If the statistics are right, the Jews constitute but one percent of the human race. It suggests a nebulous dim puff of star dust lost in the blaze of the Milky Way. Properly the Jew ought hardly to be heard of, but he is heard of, has always been heard of. He is as prominent on the planet as any other people, and his commercial importance is extravagantly out of proportion to the smallness of his bulk. His contributions to the world’s list of great names in literature, science, art, music, finance, medicine, and abstruse learning are also away out of proportion to the weakness of his numbers. He has made a marvellous fight in the world, in all the ages; and has done it with his hands tied behind him. He could be vain of himself, and be excused for it. The Egyptian, the Babylonian, and the Persian rose, filled the planet with sound and splendor, then faded to dream-stuff and passed away; the Greek and the Roman followed, and made a vast noise, and they are gone; other peoples have sprung up and held their torch high for a time, but it burned out, and they sit in twilight now, or have vanished. The Jew saw them all, beat them all, and is now what he always was, exhibiting no decadence, no infirmities of age, no weakening of his parts, no slowing of his energies, no dulling of his alert and aggressive mind. All things are mortal but the Jew; all other forces pass, but he remains. What is the secret of his immortality?Mark Twain
I’ll get to the above quote in a bit, but TL;DR this post will be light on pictures and heavy on exposition. Sorry, not sorry. Ladies and gents, we officially made it to Medellin! Wow, within two hours of landing here, I was obsessed. Even though we landed in the middle of the night and our drive from the airport was pitch black, I was already in love. The weather, the air immediately hit me. I could feel the energy of the city and the beauty of the mountains surrounding it. It was palpable. Our apartment is awesome and five minutes from our workspace. Our workspace is essentially like an alternate universe where everything is paradise. It’s called Selina and it’s basically a coworking, coliving, copartying? space. The building itself is stunning and there is just everything you need inside of it. You don’t have to leave. There’s a meditation room and an outdoor yoga deck and a cafe. And oh yeah, did I mention we are in the jungle so everything here is lush and green? The outside comes inside and the inside comes outside. There is a bar/restaurant in the middle of our workspace that opens every day at 12 (dangerous). I seriously want to move into this place. It’s awesome. There are also a TON of digital nomads and expats here (that are also abnormally/obnoxiously good-looking?) so it should be fun… hopefully we will be able to branch out and meet others outside our crew! Also, 80% of the people are Israeli. It’s wild.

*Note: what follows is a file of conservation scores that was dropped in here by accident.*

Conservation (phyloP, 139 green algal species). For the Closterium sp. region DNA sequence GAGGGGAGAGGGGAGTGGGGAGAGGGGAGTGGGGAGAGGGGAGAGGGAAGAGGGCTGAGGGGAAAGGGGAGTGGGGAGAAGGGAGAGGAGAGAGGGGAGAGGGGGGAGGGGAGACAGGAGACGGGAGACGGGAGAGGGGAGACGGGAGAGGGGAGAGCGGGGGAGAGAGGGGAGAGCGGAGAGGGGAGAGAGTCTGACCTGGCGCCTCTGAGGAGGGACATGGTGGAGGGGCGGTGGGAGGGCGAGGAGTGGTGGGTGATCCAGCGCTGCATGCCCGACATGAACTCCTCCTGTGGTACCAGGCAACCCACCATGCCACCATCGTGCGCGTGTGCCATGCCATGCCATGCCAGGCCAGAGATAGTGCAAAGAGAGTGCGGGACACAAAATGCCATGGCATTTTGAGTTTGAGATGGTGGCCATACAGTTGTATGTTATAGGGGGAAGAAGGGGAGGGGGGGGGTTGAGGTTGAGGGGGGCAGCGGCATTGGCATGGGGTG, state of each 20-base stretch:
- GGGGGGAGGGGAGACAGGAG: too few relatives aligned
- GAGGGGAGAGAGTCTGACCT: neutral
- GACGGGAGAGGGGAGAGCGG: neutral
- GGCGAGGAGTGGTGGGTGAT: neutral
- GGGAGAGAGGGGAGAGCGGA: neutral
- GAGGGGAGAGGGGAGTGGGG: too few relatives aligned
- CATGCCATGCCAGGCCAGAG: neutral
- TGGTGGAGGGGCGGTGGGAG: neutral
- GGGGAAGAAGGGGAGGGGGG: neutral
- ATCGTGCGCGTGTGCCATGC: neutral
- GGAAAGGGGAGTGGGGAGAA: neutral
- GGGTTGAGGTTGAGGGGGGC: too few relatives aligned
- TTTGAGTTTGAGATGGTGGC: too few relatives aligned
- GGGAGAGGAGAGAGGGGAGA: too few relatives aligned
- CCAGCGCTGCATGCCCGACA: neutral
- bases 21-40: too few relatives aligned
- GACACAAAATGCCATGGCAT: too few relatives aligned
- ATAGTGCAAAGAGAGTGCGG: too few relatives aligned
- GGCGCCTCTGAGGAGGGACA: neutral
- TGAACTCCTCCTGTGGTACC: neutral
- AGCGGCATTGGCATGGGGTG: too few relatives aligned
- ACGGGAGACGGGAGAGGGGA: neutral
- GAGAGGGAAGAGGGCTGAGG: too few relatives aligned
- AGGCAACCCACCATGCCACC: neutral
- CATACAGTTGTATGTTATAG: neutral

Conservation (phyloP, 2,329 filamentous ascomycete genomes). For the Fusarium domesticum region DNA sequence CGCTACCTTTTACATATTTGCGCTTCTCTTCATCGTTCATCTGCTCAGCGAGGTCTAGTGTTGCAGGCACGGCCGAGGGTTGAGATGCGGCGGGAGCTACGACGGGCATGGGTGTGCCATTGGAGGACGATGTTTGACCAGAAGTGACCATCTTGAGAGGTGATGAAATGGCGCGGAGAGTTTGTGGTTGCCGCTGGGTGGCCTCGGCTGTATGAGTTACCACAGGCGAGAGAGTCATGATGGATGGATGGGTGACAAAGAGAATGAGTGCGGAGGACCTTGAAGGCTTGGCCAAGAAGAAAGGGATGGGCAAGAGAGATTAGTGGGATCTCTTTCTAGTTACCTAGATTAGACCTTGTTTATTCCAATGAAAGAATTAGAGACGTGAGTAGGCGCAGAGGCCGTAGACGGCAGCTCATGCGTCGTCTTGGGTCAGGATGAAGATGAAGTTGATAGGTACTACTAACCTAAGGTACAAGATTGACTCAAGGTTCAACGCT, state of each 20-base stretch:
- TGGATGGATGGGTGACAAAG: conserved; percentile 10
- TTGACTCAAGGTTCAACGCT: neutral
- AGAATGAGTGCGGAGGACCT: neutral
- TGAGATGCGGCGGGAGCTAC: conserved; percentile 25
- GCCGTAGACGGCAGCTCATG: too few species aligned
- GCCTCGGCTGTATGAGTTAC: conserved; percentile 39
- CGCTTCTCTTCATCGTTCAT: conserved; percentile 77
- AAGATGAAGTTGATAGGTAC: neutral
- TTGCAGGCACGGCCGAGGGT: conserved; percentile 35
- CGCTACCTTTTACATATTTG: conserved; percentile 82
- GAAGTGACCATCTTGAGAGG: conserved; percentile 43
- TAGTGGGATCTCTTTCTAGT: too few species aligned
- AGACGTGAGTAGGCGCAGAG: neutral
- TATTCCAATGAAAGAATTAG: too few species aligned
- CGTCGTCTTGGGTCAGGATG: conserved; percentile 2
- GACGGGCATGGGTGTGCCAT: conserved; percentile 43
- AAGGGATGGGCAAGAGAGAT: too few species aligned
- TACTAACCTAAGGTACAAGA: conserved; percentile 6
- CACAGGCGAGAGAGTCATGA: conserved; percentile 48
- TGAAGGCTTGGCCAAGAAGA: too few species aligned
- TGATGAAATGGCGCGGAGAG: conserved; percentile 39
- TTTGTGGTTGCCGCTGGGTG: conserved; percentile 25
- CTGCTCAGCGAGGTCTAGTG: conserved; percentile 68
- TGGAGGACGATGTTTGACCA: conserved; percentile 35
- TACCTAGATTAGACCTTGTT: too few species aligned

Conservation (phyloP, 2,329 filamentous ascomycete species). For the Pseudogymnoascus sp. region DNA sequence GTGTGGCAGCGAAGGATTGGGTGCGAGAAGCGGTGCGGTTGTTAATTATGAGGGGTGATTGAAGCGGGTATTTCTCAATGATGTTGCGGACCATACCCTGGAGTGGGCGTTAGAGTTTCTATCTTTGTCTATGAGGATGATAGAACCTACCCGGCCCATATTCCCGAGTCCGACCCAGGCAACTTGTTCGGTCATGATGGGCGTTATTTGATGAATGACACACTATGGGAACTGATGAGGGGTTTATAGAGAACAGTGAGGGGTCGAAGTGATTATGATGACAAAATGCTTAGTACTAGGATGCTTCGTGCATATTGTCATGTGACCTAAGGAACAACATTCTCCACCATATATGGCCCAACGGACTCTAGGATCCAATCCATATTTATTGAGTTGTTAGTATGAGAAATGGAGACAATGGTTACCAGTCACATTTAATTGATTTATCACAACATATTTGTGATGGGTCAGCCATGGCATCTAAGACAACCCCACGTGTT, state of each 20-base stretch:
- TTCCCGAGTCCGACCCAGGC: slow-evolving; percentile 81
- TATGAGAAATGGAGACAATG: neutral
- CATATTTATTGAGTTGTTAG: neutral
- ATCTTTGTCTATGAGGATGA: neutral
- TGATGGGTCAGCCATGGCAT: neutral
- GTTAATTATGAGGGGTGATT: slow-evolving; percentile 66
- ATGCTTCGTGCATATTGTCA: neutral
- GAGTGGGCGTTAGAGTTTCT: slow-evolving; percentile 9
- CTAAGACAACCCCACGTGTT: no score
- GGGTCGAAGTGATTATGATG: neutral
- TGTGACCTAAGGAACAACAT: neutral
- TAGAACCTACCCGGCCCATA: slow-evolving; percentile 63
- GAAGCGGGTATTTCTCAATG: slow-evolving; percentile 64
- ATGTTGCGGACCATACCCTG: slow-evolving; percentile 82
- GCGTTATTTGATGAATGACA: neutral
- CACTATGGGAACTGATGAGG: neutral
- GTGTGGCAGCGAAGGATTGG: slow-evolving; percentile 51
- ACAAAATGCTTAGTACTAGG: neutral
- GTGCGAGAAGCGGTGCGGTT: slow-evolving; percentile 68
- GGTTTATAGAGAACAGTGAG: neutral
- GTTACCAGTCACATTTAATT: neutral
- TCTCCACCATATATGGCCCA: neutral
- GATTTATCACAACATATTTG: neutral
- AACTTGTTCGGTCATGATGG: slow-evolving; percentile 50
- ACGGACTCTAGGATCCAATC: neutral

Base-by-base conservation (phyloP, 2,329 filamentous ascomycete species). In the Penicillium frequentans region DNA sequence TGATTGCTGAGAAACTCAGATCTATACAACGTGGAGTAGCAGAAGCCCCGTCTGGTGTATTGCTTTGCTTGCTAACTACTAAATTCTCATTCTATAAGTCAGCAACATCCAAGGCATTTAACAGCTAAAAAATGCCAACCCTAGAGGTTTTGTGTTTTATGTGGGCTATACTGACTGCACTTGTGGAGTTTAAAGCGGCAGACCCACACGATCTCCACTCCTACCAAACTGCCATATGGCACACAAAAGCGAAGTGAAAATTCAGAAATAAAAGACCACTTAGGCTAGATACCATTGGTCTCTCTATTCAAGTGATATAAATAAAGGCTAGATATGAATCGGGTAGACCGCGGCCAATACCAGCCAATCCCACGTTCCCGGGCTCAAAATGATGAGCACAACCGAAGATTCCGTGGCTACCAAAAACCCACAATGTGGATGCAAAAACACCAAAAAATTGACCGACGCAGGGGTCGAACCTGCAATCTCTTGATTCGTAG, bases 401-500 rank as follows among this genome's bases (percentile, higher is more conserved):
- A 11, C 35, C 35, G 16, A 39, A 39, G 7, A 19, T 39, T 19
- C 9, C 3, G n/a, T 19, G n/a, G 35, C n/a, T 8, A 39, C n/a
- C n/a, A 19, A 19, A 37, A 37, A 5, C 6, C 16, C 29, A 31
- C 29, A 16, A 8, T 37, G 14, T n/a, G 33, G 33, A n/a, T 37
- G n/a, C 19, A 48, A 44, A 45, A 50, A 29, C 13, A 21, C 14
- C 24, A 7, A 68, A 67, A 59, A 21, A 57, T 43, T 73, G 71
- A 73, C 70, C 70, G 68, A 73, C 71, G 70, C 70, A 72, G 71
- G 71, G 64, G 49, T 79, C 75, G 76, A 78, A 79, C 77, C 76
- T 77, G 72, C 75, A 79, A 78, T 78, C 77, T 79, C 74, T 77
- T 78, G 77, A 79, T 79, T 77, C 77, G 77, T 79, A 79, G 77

One amazing thing that happened this week was that I joined a goal-setting group with a couple of women in my group. We are going to keep each other accountable and really sticking to our particular goals for each month we are here. It’s been really helpful already so far! I’ve completed tasks I’ve been avoiding for a while and have faced some inconvenient truths in my life and my journey. Most importantly, the fact that I am pretty aimless career-wise. It’s at once inspiring and also daunting to be around so many successful, brilliant, talented, passionate people. I frankly have no idea where my passions lie and no idea what I should be doing with these passions, but I feel like I’m getting closer, which feels good. I’m trying to be okay with the not-knowing part and enjoy the process of figuring it out. In that vein, I have come up with a list of must-haves in any future job. One of my goals for this month is to find a solid side hustle that helps me explore some of my potential future career paths.
Another goal is to get back on the exercise train. Although I’m pretty active here and do a lot of walking/outdoor activities (more than I ever did back home), my strength training and other parts of my exercise routine have really fallen off track. I have such a complicated relationship with exercise. I think a lot of people, women especially, do. It really takes a lot of wind up for me to get into any sort of exercise routine, and if I get knocked out of it, it is very hard for me to get back into it. I really feel like it’s one of those habits, like making your bed or eating vegetables, that if you’re not taught as a child, is VERY hard to pick up as an adult. Not impossible to change, but it just does not come as a natural default setting. I have many friends who just “have” to run or “need” to exercise. It doesn’t really require any type of motivation for them, it’s just part of their day-to-day like brushing their teeth. These all tend to be people who were athletes as children or came from very active backgrounds. That being said, I am a firm believer in the power of people to change. It’s something I am really trying to change in my life, especially this year, so if anyone has some good exercise tips while traveling/on a budget tips, I’d really appreciate them!
After arriving in Medellin, we did a city walking tour, which was great. Our guide was really fabulous and took the time to explain some of the more intricate issues that are going on in Colombia right now. Given Colombia, and especially Medellin’s more tragic recent history, there’s a very complicated relationship with even mentioning a certain character that has been popularized on Netflix shows and in movies. There are tourist attractions based on him, and there are people within and outside of Colombia who glorify him, but our tour guide explained that for most people who lived through the history, it’s something they’d rather not remember and mentioning his name is not really done. (In case this is not obvious, doing the touristy attractions that center around him is actually pretty offensive to locals. Something for anyone to keep in mind when visiting this country.) He then explained the current political landscape between the government and the guerrilla and paramilitary groups. Being a former/recovering DC political junkie, this was really powerful for me. There have been many times over the past few years where I have felt really despondent over the American political situation. And yet, I am now in a country where people very matter-of-factly discuss domestic negotiations with armed, warring factions within their country. It really put some things into perspective. What is also absolutely incredible is the lightning-speed turnaround this country has gone through in the last decade or so. There are so many entrepreneurs and bright minds pouring energy and soul into making this country, and this city particularly, rise above its troubled past. You can really feel it, it’s kind of intoxicating! Our tour guide said when they started the tour company just several years ago, he would ask for a show of hands for how many people’s families were happy about them being in Colombia. He said back then, almost no one would raise their hand. When he asked our group, a majority of the group raised their hands. He said that makes Paisas, or native Medellin-ers, the most proud.